Tuesday, November 04, 2008

Hatred Has Reached My Home

I live in King, NC. I had an experience while on vacation in Tennessee that was full of racism, hatred and obvious disdain for the 1st amendment. This experience changed me forever. I still remember pulling back into King and being happy. I was happy that I had made it home. I was happy that my little redneck town did not act like the racist bigots in Tennessee. I was happy to be home and happy to be living in King, NC.

I am not happy anymore.

My Mother's Experience:

In her own words.

Last night Joe (my dad) and I went out to eat and stopped at a stoplight in King. There was a pickup truck behind us. I have a small (about 4" by 4" Obama sticker on my car that has a picture of Obama with "Vote November 4th" superimposed over it. It was dark and the sticker would be hard to see BUT the folks in the pick-up saw it and decided to react badly. They started shouting at us in unison - there were three guys in the truck - "F##K YOU" and "NoBama" - fortunately we weren't stopped at the light too long and pulled away from them before they decided to get out of the truck and do something worse. This is why I'm sure we won't win in North Carolina.
Here I was, thinking I lived in a place of tolerance. I thought I lived in a place that believed in the freedom of expression. I thought I lived in a place that may have been a little "redneck," but accepted the views of others without allowing emotion to show true colors. Everything I have thought about my hometown has been shattered. The "silent hatred" I endured as a King resident has now been vocalized. I fear for my country.
I know there are many good people in King, NC. I know there are many good republicans and conservatives in King, NC. However, if we are to free our country of the polarization, the hatred and the bigoted racism, then we must teach our children not to fear change. Do not fear what you do not understand. Do not be angry with someone else's beliefs. Instead, embrace the ideology that we can all believe whatever we wish, without retribution. If we cannot do this, we cannot survive as a country.
I must now work, but I have hope that "hope and change" will shine through today.


Grey Fedora said...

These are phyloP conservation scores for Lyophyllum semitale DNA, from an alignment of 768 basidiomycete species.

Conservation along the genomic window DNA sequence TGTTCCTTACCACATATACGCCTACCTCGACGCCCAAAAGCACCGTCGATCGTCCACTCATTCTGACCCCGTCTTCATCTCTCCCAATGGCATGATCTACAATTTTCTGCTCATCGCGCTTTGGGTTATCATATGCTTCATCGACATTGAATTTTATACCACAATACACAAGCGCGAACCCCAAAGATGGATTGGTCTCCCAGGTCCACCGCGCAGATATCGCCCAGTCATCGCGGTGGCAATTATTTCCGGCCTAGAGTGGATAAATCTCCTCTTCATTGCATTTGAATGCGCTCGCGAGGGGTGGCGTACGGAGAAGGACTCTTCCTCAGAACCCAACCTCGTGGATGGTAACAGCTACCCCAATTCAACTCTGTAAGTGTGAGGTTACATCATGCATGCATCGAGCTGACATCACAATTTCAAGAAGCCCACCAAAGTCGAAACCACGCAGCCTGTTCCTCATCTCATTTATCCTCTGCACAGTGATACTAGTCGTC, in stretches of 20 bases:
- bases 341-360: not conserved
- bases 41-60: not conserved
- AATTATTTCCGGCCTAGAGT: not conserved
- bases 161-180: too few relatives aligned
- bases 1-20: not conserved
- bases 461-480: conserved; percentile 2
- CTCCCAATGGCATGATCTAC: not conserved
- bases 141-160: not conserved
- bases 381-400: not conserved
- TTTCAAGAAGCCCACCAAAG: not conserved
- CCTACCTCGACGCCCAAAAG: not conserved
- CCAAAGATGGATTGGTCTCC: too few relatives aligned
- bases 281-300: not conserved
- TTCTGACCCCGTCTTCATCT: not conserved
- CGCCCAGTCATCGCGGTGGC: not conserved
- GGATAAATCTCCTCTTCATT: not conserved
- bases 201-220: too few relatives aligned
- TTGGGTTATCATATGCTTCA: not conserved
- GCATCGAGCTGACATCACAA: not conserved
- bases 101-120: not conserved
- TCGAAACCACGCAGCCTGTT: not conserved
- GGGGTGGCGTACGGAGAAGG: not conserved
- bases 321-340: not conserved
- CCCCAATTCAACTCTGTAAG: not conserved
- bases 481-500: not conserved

Happy to report my experience was somewhat different today.

The trees are in their autumn splendor, and there is a chill in the air. I put my dog on her leash, and walked to the schoolhouse to cast my ballot.

This is the last election I will be able to vote in person, and I wanted to savor the bittersweet experience.

Washington State is implementing vote-by-mail. Over 95% of the electorate voted by mail this time. I am one of the few holdouts. There will be no polling places next time, everyone will mail their votes in.

I watched my wife fill out her absentee ballot last week. I can see the advantages. She had the non-partisan voter's guide on the kitchen table; reading all the down-ticket candidates statements and endorsements, studying the initiatives, bonds, and levies.

She probably made wiser choices than I did. I had to leave several local initiatives and tax levies blank because I had never heard of them before today. So I grudgingly admit it is a better way.

But I will miss my walk to the schoolhouse; the sanctity of the voting booth, having coffee and doughnuts afterwords, and seeing all my neighbors there.

suebeehonee said...

It is a sad commentary for these tough times. I would have thought the American people to have grown more and become more diverse in their beliefs. In watching the world news, the world is for Obama. A majority of the nations are watching with curiosity to see if America is going to prove itself more tolerant. I am sad to hear this happened to my mother and father who are both very good parents and who taught me tolerance in gender and race. The town of King was often known to challenge the KKK by preventing it from marching and if the KKK somehow side stepped and marched anyway, no one lined the streets to watch. I was surprised to hear that my parents experienced such hatred there.

RedWing said...

It is good to see that my mother was wrong about North Carolina. Change overtook us in the same way it overtook the country. The majority is tired of bigotry, tired of racism, and tired of rednecks dictating policy in our country.

Way to go North Carolina! I'm so proud of all of us!